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Walleye Fishing with HammerTime Spinners

By Mark Romanack

The author's "go to" walleye spinner rig in
recent years has become the Hildebrandt
Hammertime Spinner.  Tied using fluorocarbon
line, premium hooks, premium blades, and
quick change clerics, this spinner rig is ideal
for bottom bouncer fishing applications.
To walleye fishermen, the bottom bouncer and spinner rig is affectionately referred to as the “money rig”. This common walleye presentation has won more money for more tournament anglers than all the other fishing presentations combined!

The question is - why is the bottom bouncer and spinner rig so effective and the answer is as simple as the fact this fishing method works just about everywhere walleye are found. From natural lakes, to the Great Lakes, reservoirs and even in rivers this “go to” structure fishing rig catches walleye day in and day out.

Getting a grip on fishing the bottom bouncer and spinner rig starts with an understanding of the bottom bouncer itself. A trolling sinker designed to fish slowly and make contact with the bottom, a bottom bouncer consists of a  length of wire bent into the shaped of an upside down “L”. On the long arm a lead weight is molded into place and on the short arm a snap swivel is added to accept the spinner rig. The most common sizes of bottom bouncers are 1, 2 and 3 ounce models.

The main line is tied to the elbow formed between the long and short arms and a spinner rig ranging from 40 to 50 inches in length is attached to the snap swivel on the short arm. Most spinner rigs are tied on fluorocarbon line and come equipped with a blade that spins on a clevice, some colorful beads and a pair of beak style live bait hooks.

The rig is complete when baited with a live nightcrawler and lowered to bottom using just enough “line out” that the bottom bouncer makes contact with the bottom every few feet as the boat slowly trolls along. Meanwhile,  the trailing spinner is positioned just off bottom where walleye can spot it easily.

Bottom bouncer sinkers come in many variations. The Hildebrandt Hammer Time Bottom Walker is a little taller than most bottom bouncers, making it user friendly and easy to set. The biggest mistake made when fishing bottom bouncers is letting too much line out while setting the rig. If too much line is played out when setting the bouncer, the rig will lay on its side and drag on the bottom instead of standing up, ticking the bottom every few feet and presenting the spinner just off bottom.

Taller bouncers like the Hammer Time Bottom Walker can be set with a little too much line out and still keep the spinner positioned up off bottom.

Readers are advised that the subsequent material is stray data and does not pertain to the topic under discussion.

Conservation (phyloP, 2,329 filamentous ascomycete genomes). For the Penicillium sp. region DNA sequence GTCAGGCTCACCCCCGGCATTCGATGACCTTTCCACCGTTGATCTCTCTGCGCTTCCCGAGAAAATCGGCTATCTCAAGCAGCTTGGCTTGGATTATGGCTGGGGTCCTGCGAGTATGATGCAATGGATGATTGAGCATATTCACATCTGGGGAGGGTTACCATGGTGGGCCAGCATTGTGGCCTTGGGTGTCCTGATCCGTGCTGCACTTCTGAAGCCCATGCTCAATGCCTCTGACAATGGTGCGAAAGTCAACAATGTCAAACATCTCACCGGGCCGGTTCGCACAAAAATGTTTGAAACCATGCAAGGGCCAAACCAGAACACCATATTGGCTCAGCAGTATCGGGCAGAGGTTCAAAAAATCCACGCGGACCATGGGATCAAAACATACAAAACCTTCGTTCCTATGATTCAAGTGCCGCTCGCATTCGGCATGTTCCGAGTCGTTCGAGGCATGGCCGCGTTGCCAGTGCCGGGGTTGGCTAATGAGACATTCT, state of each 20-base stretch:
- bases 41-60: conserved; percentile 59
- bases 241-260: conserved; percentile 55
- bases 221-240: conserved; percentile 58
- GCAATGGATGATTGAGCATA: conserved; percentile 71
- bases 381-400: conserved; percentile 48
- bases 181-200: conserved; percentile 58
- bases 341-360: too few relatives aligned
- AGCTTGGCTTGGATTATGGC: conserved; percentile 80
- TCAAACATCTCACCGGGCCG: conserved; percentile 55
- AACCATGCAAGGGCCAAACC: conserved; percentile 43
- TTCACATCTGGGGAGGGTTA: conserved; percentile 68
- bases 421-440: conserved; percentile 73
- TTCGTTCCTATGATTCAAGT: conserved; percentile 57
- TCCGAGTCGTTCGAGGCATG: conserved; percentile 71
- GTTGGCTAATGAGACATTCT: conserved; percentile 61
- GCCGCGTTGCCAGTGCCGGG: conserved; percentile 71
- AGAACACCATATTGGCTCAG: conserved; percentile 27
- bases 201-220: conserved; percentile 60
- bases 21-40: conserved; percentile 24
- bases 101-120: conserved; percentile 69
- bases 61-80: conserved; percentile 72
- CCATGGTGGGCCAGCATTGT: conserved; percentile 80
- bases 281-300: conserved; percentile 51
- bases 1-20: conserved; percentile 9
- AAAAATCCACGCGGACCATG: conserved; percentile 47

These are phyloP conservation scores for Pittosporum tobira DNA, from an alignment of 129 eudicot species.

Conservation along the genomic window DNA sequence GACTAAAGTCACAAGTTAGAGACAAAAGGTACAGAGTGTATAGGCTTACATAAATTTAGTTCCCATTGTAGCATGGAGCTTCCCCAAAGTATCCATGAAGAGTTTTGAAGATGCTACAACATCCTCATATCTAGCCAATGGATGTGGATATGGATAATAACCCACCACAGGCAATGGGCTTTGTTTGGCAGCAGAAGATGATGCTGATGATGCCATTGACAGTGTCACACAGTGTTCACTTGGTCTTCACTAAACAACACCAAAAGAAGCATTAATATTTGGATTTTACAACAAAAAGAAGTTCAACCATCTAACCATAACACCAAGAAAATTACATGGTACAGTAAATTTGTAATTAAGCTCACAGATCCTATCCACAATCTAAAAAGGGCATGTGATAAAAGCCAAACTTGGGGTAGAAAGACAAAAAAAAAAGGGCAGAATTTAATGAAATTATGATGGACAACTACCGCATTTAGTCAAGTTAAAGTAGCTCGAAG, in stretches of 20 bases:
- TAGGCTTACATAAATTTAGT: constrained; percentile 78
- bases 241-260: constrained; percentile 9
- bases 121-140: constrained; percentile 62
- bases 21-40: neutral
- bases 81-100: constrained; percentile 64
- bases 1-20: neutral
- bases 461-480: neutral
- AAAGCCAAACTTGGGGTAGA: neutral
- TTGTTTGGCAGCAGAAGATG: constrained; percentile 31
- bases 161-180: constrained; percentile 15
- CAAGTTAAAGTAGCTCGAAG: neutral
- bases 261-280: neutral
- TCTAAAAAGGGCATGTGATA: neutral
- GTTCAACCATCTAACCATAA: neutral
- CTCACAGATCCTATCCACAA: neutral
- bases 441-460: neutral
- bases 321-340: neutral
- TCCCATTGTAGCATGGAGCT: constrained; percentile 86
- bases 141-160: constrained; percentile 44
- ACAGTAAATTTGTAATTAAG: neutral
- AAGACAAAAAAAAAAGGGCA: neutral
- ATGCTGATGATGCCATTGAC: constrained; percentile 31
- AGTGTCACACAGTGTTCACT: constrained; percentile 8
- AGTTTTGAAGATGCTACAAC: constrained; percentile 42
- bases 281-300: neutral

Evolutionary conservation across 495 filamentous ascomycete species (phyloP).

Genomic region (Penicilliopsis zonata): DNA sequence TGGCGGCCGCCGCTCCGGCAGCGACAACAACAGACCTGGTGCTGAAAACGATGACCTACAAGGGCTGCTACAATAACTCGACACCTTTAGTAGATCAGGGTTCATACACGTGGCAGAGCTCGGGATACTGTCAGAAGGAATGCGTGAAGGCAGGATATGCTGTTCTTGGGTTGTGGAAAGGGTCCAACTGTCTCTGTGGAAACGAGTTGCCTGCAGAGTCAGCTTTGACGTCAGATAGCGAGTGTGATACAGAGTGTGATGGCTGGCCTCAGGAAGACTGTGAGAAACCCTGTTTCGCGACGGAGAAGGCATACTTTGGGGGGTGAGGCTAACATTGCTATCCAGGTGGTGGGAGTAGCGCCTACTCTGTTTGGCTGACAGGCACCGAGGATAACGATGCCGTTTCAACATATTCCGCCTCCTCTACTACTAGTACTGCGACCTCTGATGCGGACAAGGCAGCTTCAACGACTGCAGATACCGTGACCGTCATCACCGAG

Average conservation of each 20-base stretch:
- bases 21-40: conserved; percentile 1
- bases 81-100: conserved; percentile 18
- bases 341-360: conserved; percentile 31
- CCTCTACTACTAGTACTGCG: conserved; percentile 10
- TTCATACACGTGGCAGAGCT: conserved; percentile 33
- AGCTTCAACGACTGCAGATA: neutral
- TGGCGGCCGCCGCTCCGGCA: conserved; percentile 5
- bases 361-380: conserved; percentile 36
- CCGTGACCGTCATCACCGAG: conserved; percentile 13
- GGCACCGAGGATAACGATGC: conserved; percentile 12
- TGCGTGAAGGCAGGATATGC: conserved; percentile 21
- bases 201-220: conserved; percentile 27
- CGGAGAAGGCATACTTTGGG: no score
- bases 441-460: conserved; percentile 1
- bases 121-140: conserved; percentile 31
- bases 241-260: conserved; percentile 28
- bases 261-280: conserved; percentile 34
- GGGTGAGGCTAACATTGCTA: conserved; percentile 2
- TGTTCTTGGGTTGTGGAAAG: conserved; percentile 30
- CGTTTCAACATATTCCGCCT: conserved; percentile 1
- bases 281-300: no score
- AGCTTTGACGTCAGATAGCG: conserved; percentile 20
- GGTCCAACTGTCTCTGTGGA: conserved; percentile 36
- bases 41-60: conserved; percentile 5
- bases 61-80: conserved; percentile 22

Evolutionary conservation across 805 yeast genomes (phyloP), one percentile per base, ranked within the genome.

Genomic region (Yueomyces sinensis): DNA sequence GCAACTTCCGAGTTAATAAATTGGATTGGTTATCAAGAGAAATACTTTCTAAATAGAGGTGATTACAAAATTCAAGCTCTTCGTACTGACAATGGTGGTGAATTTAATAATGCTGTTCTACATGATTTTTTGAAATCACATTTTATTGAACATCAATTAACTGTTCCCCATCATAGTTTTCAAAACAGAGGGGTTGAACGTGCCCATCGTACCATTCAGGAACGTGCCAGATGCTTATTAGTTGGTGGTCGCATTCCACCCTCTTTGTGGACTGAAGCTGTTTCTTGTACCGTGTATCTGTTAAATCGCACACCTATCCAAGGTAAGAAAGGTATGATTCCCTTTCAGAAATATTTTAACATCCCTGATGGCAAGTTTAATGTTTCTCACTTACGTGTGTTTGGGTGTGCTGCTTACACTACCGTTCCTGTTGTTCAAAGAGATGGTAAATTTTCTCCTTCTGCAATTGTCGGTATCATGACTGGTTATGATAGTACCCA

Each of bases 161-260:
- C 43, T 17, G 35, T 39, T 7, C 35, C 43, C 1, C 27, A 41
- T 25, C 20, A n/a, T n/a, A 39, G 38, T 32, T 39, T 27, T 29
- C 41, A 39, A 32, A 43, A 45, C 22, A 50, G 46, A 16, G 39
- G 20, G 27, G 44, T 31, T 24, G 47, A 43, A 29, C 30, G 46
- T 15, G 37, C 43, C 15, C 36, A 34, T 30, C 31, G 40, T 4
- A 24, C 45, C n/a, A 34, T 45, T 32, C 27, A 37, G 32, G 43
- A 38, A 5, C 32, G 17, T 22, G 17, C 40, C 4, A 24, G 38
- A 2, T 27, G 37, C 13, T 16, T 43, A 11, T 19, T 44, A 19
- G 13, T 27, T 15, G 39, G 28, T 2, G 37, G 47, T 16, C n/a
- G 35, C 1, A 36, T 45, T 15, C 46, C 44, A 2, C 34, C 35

Young Jordan Nelson, the grandson of Fishing 411 videographer
Paul Chilson, caught this awesome walleye on a Hammertime
spinner, fished in combination with a bottom bouncer sinker.
When setting a bottom bouncer, seasoned anglers describe the process as the “rule of 45” meaning the bouncer should fish at an angle from the boat to the bottom of about 45 degrees.

Before the bottom bouncer can be set, the boat’s forward speed must be established and maintained. Speeding up and slowing down makes it impossible to set a bottom bouncer rig and keep it fishing properly.

A good trolling speed for bottom bouncer fishing ranges from 1.0 MPH to about 1.5 MPH. Once the boat speed is consistent, lower the bottom bouncer and spinner rig a few inches into the water and check to be sure the blade is rotating properly and that the harness isn’t tangled on the bouncer or the hooks tangled in the crawler.

Once it’s confirmed everything is functioning properly, the rig is lowered to bottom by free spooling line off the reel. The second the bottom bouncer contacts the bottom, the reel spool will momentarily stop spinning. Put your finger on the spool to prevent additional line from playing off and allow the boat to move forward for a few seconds.

The forward motion of the boat will pull the line tight. As the boat moves forward friction on the fishing line and the bottom bouncer rig causes the sinker to rise up off bottom a couple feet. At this point, free spool the bottom bouncer a second time until it hits the bottom again.

Put the reel in gear and place the rod in a conveniently located rod holder. Set in this manner, the bottom bouncer will travel near bottom, making contact with the bottom occasionally and presenting the trailing spinner just off the bottom.

Baitcasting rods and reels are the ideal choice for fishing bottom bouncer rigs. A medium action rod from seven to about nine foot in length is ideal. Matched to this rod, a baitcasting reel loaded with 10 to 12 pound test monofilament line makes for a perfect bottom bouncer set up.

Spinner fishing is fundamental to walleye success during the
spring and summer months.  The rewards are countless eating
sized walleye like this one caught by Jake Romanack
of Fishing 411.
The spinners designed to fish on a bottom bouncer sinker are not all created equal. Some of the critical features of a good walleye spinner rig include a premium blade, a quick change clevice for allowing blade colors and sizes to be easily changed, using premium beak style hooks and a fluorocarbon leader material.

Until recently most serious walleye anglers custom tied their own spinner rigs because it was difficult to find commercially produced rigs that meet all of the critical features outlined here. The Hildebrandt Hammer Time Spinner is a premium product built with the professional angler and serious recreational angler in mind.

Available in 10 popular finishes and in No. 4, 5 and 6 Colorado blades the Hildebrandt Hammer Time Spinner is perfect for fishing in combination with the Hammer Time Bottom Walker sinker.